Incomes stagnate for all but the richest in the UK

Only the richest 5 per cent of the UK population can expect to experience a real-terms increase in household income over the course of this parliament, according to think-tank the Resolution Foundation.

Incomes for the top 5 per cent of non-pensioner households are forecast to increase 4 per cent between 2019 and 2024 when the effects of inflation are taken into account, while the second poorest 5 per cent are forecast to experience a 1 per cent decline in real terms.

By the next election, the average working household’s real income is forecast to be 2 per cent lower than it was in 2019 — the worst performance over the course of a parliament since records began in 1960.

Amy Borrett

Our other charts of the week . . . 

According to the International Longevity Centre’s Healthy Ageing and Prevention Index, the EU has the shortest “work span” — the average number of years that the population aged 15 to 65 are economically active — of all major blocs of countries.

This is partly because a high proportion of EU citizens are in education or training for much of their teens and early twenties. Early retirement, care responsibilities, and illness or disability further reduce EU work spans across older demographics.

As a result, the EU’s average work span is shorter than the African Union’s, where many countries are disadvantaged by under-developed labour markets and health systems.

Within the EU, some of the lowest work spans include Italy (24.9 years) and France (27.5 years). At the opposite end of the scale, the south-east Asian nations of Cambodia (43.7 years) and Laos (39.4 years) can expect the longest work spans.

Ella Hollowood

Republicans change their minds about Twitter . Chart showing % of US Twitter users who say Twitter is mostly bad,  has no impact or is mostly good for American democracy based on their political affiliation.  In 2021 three in five Republican or leaning Republican users felt that Twitter was mostly bad for American democracy, this compares with just one in five as recently as March this year.

Fewer Twitter users in the US think the platform is bad for American democracy than they did two years ago.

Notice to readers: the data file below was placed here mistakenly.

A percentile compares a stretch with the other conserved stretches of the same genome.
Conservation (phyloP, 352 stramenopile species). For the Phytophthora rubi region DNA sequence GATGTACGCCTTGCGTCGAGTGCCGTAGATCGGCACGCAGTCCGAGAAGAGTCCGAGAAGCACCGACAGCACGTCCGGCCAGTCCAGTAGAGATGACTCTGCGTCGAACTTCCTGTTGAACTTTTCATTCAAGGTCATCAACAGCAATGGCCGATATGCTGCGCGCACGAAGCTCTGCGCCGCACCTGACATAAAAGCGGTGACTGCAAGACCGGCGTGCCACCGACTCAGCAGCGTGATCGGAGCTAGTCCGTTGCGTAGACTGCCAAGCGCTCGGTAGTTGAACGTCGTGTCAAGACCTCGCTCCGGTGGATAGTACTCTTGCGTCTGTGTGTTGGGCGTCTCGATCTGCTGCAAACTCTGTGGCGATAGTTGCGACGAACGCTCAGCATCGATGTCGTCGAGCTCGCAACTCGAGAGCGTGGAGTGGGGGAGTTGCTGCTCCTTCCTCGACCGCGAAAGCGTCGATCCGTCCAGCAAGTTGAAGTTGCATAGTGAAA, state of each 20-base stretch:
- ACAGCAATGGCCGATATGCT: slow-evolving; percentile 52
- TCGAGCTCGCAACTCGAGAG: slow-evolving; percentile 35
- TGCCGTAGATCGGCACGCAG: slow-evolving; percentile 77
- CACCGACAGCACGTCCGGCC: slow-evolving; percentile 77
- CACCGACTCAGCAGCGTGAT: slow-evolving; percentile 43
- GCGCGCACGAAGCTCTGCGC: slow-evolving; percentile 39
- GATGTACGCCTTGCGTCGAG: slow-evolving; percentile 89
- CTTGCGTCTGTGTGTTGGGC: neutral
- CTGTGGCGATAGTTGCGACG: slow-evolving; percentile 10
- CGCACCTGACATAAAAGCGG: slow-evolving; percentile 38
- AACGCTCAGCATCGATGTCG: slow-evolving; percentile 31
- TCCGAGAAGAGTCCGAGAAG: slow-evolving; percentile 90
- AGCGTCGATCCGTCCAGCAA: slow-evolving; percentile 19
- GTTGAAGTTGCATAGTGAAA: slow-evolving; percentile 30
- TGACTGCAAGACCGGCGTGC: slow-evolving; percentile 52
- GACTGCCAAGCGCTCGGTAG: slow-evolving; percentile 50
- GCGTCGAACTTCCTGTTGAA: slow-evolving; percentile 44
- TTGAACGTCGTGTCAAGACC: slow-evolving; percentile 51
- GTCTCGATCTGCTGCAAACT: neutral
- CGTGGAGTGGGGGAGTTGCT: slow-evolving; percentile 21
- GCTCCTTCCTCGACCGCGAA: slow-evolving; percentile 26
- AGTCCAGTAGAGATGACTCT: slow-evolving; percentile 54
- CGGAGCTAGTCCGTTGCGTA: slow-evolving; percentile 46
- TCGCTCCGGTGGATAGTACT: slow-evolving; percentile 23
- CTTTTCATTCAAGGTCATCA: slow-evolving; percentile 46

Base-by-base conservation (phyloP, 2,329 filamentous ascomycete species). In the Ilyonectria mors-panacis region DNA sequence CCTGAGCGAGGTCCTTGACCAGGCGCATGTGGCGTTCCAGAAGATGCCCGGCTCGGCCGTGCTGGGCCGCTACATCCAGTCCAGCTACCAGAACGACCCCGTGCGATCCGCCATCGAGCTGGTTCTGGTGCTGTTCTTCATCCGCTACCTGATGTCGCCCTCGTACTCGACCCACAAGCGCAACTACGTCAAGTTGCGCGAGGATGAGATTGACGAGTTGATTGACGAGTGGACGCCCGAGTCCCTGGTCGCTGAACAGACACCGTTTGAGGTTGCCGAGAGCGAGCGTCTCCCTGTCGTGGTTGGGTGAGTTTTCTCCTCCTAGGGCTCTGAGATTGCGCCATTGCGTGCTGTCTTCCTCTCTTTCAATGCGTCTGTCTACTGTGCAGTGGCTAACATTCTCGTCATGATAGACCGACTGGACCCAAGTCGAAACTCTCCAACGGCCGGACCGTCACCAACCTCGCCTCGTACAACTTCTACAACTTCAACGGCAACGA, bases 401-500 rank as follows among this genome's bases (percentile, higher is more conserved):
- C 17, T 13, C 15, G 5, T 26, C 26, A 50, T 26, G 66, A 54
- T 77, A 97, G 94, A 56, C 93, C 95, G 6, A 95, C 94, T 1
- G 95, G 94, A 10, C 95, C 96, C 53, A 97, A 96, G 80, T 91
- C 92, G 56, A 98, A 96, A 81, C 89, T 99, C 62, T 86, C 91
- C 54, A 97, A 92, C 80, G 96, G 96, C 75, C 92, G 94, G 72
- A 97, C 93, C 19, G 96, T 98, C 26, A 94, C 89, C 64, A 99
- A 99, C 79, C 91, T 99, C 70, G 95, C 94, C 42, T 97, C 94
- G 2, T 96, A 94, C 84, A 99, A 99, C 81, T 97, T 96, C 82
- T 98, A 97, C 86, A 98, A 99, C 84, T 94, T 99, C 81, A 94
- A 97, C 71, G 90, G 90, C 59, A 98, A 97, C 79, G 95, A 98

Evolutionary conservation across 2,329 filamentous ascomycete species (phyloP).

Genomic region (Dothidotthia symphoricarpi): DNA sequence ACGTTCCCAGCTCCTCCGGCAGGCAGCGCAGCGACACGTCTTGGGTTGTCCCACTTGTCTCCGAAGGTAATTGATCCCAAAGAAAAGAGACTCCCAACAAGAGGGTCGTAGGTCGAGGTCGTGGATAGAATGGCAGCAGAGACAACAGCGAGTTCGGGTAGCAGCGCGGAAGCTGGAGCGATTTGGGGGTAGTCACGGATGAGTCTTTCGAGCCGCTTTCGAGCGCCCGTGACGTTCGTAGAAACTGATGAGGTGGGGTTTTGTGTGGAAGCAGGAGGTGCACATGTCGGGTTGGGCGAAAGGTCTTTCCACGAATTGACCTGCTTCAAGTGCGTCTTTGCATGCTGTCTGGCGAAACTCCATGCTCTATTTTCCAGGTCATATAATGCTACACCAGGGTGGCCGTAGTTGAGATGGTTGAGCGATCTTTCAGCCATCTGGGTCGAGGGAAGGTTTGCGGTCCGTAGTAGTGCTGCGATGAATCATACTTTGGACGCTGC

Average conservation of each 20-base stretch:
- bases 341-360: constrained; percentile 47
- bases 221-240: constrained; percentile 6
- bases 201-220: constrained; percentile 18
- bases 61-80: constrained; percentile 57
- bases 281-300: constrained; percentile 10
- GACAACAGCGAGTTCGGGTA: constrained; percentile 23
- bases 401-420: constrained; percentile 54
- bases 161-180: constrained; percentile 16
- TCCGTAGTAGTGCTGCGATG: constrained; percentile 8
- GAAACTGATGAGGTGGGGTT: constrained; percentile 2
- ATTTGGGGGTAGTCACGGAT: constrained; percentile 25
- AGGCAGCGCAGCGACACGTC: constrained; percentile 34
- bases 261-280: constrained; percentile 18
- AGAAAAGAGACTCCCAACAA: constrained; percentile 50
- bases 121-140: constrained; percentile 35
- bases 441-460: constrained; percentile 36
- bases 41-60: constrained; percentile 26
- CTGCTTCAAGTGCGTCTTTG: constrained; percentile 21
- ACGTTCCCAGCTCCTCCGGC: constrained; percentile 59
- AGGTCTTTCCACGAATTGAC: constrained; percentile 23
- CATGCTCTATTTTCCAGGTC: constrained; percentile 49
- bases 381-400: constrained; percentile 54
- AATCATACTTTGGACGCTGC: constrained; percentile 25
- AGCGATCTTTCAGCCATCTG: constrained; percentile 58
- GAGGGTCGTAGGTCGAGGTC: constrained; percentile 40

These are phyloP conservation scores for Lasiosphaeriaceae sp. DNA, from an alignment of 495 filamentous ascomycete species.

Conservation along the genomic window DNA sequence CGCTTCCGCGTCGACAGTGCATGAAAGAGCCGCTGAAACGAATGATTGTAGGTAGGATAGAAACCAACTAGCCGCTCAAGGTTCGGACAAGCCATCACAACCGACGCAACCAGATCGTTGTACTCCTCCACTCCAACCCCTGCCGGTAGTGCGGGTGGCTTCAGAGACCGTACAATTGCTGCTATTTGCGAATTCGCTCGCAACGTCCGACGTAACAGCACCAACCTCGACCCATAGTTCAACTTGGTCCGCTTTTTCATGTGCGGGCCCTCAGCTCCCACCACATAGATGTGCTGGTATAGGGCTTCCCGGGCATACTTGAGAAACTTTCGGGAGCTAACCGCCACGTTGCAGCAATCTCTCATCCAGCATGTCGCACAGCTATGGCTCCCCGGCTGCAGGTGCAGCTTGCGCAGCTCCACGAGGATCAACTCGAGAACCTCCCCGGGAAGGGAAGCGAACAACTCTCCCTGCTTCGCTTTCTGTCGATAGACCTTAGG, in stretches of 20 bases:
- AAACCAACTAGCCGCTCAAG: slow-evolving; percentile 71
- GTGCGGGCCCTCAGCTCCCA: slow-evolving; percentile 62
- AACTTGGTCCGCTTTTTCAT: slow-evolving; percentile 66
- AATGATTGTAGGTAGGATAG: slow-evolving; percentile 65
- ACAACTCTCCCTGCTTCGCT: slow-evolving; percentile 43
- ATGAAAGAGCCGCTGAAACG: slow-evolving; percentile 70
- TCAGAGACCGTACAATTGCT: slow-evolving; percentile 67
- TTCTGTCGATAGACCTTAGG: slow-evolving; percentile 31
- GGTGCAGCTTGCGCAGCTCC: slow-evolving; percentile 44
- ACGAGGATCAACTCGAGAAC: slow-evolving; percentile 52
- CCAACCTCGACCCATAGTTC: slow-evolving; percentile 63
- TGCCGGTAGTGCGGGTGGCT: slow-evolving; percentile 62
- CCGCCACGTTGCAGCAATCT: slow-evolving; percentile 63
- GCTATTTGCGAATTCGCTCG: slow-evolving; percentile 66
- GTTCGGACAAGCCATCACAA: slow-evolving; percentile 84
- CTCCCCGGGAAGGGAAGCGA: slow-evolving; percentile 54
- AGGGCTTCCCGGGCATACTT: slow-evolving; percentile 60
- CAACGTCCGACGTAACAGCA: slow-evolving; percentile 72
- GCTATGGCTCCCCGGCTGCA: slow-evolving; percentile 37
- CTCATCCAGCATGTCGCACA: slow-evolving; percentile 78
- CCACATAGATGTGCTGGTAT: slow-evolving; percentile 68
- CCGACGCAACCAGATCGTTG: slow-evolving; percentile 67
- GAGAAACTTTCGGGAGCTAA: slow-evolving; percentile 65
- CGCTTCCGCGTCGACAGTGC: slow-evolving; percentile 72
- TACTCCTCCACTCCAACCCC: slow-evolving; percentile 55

In 2021 three in five Republican and Republican-leaning users of the social media site felt that Twitter was mostly bad for American democracy, but by March this year, that had dropped to just one in five, according to a survey conducted by the Pew Research Center.

Opinion among Democrats and Democrat-leaning users has gone in the opposite direction. The percentage of these users who say it is good for US democracy has fallen from 47 per cent to 24 per cent over the past two years, during which time Elon Musk acquired the company for $44bn and reinstated former president Donald Trump’s account.

Steven Bernard

More than a third of European adults aged 18 to 34 lived in their parents’ home in 2021, according to data analysed by the Pew Research Centre.

In every country covered by the analysis, young men were more likely than women to be living with their parents. The share for men is as high as 84 per cent in Croatia, 80 per cent in Greece and 74 per cent in Italy.

The gender gap was widest in Bulgaria, where 72 per cent of young men and 48 per cent of young women lived in their parents’ home.

At the other end of the spectrum, Scandinavian countries had the smallest share of young adults sharing a home with their parents. In Sweden, only 17.3 per cent in this age group are not living independently.

Federica Cocco

A chart of six presidential reruns showing the ratio of electoral college votes won by the two candidates. It shows that the first four reruns between Adams and Jefferson, Quincy Adams and Jackson, Van Buren and W Harrison and B Harrison and Cleveland all involved a new winner second time around. The last two, McKinley v Bryan and Eisenhower v Stevenson both resulted in the same winner prevailing

US president Joe Biden has announced his campaign for re-election in 2024, raising the prospect of a rerun against his 2020 adversary Donald Trump.

A rematch is a relatively rare occurrence — the same two candidates have only faced off in successive elections in six of the 59 presidential races in the nation’s history. Of those, the original winner was beaten four years later in the first four contests.

However, in the last two rematches — William McKinley vs William Jennings Bryan in 1900 and Dwight D. Eisenhower vs Adlai Stevenson II in 1956 — the original victors not only won again, but increased their margin of victory.

Alan Smith

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